In addition to criminal penalties, fines, jail, and a driver’s license suspension, the consequences of an OVI can affect a person’s employment. An OVI can lead to job termination or the challenge of getting hired for a job. Whether a person stands to lose or obtain employment due to an OVI will all depend on their particular circumstances.
Some employers do not tolerate OVI convictions. As such, they will fire employees who have been arrested and convicted of an OVI. Employers who have a no-tolerance policy for OVI charges or convictions should make it known to their employees in their employment contract. For instance, Professional agencies are known to have stringent standards when it comes to charges and/or convictions. Individuals who hold professional licenses, such as doctors, lawyers, nurses, and accountants, usually have high standards that they must uphold in order to maintain their professional licenses. Therefore, an arrest or conviction of any kind could cause the loss of their professional license and career.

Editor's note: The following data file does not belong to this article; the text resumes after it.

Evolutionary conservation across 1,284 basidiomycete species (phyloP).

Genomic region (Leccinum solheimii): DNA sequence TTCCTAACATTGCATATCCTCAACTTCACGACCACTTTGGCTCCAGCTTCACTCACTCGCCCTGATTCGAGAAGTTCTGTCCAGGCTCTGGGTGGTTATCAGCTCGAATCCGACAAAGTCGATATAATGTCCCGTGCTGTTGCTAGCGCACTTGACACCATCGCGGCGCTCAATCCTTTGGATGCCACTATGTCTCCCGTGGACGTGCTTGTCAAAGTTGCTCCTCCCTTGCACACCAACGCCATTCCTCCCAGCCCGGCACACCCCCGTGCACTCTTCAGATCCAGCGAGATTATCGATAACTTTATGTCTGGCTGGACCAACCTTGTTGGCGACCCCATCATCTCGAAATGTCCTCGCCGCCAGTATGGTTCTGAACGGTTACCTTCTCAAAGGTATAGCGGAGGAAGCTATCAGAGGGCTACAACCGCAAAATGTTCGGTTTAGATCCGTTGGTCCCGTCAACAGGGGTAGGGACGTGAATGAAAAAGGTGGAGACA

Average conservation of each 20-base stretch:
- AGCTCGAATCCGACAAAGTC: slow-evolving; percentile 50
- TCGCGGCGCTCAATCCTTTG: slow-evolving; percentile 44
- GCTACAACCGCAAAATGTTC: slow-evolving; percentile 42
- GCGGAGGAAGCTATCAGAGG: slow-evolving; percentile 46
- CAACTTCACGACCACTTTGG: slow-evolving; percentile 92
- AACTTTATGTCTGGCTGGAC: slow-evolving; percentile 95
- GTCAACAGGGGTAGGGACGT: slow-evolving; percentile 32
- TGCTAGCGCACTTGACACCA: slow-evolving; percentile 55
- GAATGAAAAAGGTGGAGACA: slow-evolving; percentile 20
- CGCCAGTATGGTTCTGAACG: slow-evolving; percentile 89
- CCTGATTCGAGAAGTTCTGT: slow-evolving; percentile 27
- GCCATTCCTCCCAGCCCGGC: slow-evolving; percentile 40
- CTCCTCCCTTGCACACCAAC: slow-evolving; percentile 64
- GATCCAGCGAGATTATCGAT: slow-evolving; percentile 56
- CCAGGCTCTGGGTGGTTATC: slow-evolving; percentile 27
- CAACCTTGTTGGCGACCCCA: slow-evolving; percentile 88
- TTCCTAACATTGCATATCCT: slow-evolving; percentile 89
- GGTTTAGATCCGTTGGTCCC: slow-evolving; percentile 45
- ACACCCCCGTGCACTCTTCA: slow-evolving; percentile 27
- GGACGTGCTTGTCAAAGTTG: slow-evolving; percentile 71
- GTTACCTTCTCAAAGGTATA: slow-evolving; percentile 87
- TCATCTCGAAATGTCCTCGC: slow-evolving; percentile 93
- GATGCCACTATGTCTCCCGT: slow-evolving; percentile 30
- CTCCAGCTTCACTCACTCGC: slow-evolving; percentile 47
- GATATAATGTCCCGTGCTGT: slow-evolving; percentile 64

If a person drives as part of their job, they may be in jeopardy of losing their job. Truck drivers, bus drivers, taxi drivers, and ride share drivers are particularly on the line. Drivers whose job it is to drive others will not be able to fulfill their essential job requirement. In other words, if a driver’s license gets suspended due to an OVI conviction, they will not be able to perform the primary function of their job – to drive others. Moreover, the companies who hire drivers have a duty to the public to provide safe and reliable transportation services. An OVI conviction may pose too much of a risk and liability.
Even if a job does not have a policy that terminates employment for an OVI, that does not mean a person is safe from losing their job. OVI charges tend to require a lot of time. There are court appearances, jail sentences to fulfill, community service, and court-imposed programs that a person may need time to attend. All of these requirements can impact your job standing.